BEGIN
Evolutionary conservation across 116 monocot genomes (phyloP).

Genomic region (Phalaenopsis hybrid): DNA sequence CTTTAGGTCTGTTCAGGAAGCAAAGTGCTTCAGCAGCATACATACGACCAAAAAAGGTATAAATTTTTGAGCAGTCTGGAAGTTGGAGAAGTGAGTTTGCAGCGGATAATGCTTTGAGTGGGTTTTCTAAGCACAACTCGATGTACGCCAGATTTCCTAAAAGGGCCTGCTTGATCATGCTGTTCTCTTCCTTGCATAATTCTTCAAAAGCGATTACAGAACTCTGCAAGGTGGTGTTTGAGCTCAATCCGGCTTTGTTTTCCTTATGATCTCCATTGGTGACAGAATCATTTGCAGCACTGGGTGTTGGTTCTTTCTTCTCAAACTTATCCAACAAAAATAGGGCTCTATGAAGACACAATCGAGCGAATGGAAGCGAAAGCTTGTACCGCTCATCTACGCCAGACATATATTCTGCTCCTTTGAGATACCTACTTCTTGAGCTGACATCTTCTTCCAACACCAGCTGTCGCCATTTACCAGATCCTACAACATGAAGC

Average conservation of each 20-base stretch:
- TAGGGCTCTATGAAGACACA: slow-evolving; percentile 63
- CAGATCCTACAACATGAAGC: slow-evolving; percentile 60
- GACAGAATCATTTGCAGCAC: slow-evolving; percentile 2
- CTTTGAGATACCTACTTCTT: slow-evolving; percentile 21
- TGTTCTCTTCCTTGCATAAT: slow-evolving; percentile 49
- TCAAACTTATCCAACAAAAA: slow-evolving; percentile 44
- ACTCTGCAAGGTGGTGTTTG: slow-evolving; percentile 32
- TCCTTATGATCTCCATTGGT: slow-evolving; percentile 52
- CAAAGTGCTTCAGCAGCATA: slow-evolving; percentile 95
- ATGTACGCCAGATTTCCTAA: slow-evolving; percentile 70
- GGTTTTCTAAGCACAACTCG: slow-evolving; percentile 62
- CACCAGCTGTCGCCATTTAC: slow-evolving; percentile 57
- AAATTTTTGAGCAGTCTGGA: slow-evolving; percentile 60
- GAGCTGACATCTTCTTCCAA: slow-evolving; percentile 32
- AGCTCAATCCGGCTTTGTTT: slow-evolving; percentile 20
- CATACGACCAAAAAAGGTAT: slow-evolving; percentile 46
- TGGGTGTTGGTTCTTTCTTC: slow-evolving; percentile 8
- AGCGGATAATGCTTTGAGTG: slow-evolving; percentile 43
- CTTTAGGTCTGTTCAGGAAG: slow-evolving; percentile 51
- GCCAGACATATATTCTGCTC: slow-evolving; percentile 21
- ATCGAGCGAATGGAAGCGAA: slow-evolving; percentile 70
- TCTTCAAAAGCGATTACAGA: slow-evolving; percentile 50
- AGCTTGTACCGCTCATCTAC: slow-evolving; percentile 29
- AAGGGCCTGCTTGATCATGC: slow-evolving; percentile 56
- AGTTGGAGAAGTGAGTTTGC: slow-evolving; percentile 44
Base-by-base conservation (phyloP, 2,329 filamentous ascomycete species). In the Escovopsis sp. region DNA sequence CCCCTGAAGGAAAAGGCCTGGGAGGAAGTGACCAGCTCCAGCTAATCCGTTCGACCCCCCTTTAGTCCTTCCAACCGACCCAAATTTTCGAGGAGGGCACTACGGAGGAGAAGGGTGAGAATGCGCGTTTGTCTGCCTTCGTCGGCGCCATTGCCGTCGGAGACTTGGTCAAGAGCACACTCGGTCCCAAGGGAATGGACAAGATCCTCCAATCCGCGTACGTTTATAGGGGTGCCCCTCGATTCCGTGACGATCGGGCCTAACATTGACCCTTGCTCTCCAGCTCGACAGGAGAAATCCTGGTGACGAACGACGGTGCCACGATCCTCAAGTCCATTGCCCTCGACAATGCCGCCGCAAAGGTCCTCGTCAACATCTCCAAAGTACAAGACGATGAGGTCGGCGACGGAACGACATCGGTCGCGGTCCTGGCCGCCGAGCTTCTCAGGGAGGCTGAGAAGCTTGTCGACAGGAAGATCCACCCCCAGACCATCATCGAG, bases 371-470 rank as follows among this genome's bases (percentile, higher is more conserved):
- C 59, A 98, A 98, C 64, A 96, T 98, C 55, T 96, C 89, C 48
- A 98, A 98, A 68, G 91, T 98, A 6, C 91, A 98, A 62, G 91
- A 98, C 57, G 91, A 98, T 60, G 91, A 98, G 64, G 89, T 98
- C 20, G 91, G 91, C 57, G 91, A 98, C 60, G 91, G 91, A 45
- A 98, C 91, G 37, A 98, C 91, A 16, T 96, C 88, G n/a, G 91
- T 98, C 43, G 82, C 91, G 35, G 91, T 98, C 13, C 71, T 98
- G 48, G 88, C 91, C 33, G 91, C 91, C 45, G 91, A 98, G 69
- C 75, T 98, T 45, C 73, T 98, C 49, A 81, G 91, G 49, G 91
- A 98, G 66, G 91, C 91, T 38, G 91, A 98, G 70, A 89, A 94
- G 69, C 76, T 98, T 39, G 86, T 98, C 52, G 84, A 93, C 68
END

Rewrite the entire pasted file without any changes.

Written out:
Evolutionary conservation across 116 monocot genomes (phyloP).

Genomic region (Phalaenopsis hybrid): DNA sequence CTTTAGGTCTGTTCAGGAAGCAAAGTGCTTCAGCAGCATACATACGACCAAAAAAGGTATAAATTTTTGAGCAGTCTGGAAGTTGGAGAAGTGAGTTTGCAGCGGATAATGCTTTGAGTGGGTTTTCTAAGCACAACTCGATGTACGCCAGATTTCCTAAAAGGGCCTGCTTGATCATGCTGTTCTCTTCCTTGCATAATTCTTCAAAAGCGATTACAGAACTCTGCAAGGTGGTGTTTGAGCTCAATCCGGCTTTGTTTTCCTTATGATCTCCATTGGTGACAGAATCATTTGCAGCACTGGGTGTTGGTTCTTTCTTCTCAAACTTATCCAACAAAAATAGGGCTCTATGAAGACACAATCGAGCGAATGGAAGCGAAAGCTTGTACCGCTCATCTACGCCAGACATATATTCTGCTCCTTTGAGATACCTACTTCTTGAGCTGACATCTTCTTCCAACACCAGCTGTCGCCATTTACCAGATCCTACAACATGAAGC

Average conservation of each 20-base stretch:
- TAGGGCTCTATGAAGACACA: slow-evolving; percentile 63
- CAGATCCTACAACATGAAGC: slow-evolving; percentile 60
- GACAGAATCATTTGCAGCAC: slow-evolving; percentile 2
- CTTTGAGATACCTACTTCTT: slow-evolving; percentile 21
- TGTTCTCTTCCTTGCATAAT: slow-evolving; percentile 49
- TCAAACTTATCCAACAAAAA: slow-evolving; percentile 44
- ACTCTGCAAGGTGGTGTTTG: slow-evolving; percentile 32
- TCCTTATGATCTCCATTGGT: slow-evolving; percentile 52
- CAAAGTGCTTCAGCAGCATA: slow-evolving; percentile 95
- ATGTACGCCAGATTTCCTAA: slow-evolving; percentile 70
- GGTTTTCTAAGCACAACTCG: slow-evolving; percentile 62
- CACCAGCTGTCGCCATTTAC: slow-evolving; percentile 57
- AAATTTTTGAGCAGTCTGGA: slow-evolving; percentile 60
- GAGCTGACATCTTCTTCCAA: slow-evolving; percentile 32
- AGCTCAATCCGGCTTTGTTT: slow-evolving; percentile 20
- CATACGACCAAAAAAGGTAT: slow-evolving; percentile 46
- TGGGTGTTGGTTCTTTCTTC: slow-evolving; percentile 8
- AGCGGATAATGCTTTGAGTG: slow-evolving; percentile 43
- CTTTAGGTCTGTTCAGGAAG: slow-evolving; percentile 51
- GCCAGACATATATTCTGCTC: slow-evolving; percentile 21
- ATCGAGCGAATGGAAGCGAA: slow-evolving; percentile 70
- TCTTCAAAAGCGATTACAGA: slow-evolving; percentile 50
- AGCTTGTACCGCTCATCTAC: slow-evolving; percentile 29
- AAGGGCCTGCTTGATCATGC: slow-evolving; percentile 56
- AGTTGGAGAAGTGAGTTTGC: slow-evolving; percentile 44
Base-by-base conservation (phyloP, 2,329 filamentous ascomycete species). In the Escovopsis sp. region DNA sequence CCCCTGAAGGAAAAGGCCTGGGAGGAAGTGACCAGCTCCAGCTAATCCGTTCGACCCCCCTTTAGTCCTTCCAACCGACCCAAATTTTCGAGGAGGGCACTACGGAGGAGAAGGGTGAGAATGCGCGTTTGTCTGCCTTCGTCGGCGCCATTGCCGTCGGAGACTTGGTCAAGAGCACACTCGGTCCCAAGGGAATGGACAAGATCCTCCAATCCGCGTACGTTTATAGGGGTGCCCCTCGATTCCGTGACGATCGGGCCTAACATTGACCCTTGCTCTCCAGCTCGACAGGAGAAATCCTGGTGACGAACGACGGTGCCACGATCCTCAAGTCCATTGCCCTCGACAATGCCGCCGCAAAGGTCCTCGTCAACATCTCCAAAGTACAAGACGATGAGGTCGGCGACGGAACGACATCGGTCGCGGTCCTGGCCGCCGAGCTTCTCAGGGAGGCTGAGAAGCTTGTCGACAGGAAGATCCACCCCCAGACCATCATCGAG, bases 371-470 rank as follows among this genome's bases (percentile, higher is more conserved):
- C 59, A 98, A 98, C 64, A 96, T 98, C 55, T 96, C 89, C 48
- A 98, A 98, A 68, G 91, T 98, A 6, C 91, A 98, A 62, G 91
- A 98, C 57, G 91, A 98, T 60, G 91, A 98, G 64, G 89, T 98
- C 20, G 91, G 91, C 57, G 91, A 98, C 60, G 91, G 91, A 45
- A 98, C 91, G 37, A 98, C 91, A 16, T 96, C 88, G n/a, G 91
- T 98, C 43, G 82, C 91, G 35, G 91, T 98, C 13, C 71, T 98
- G 48, G 88, C 91, C 33, G 91, C 91, C 45, G 91, A 98, G 69
- C 75, T 98, T 45, C 73, T 98, C 49, A 81, G 91, G 49, G 91
- A 98, G 66, G 91, C 91, T 38, G 91, A 98, G 70, A 89, A 94
- G 69, C 76, T 98, T 39, G 86, T 98, C 52, G 84, A 93, C 68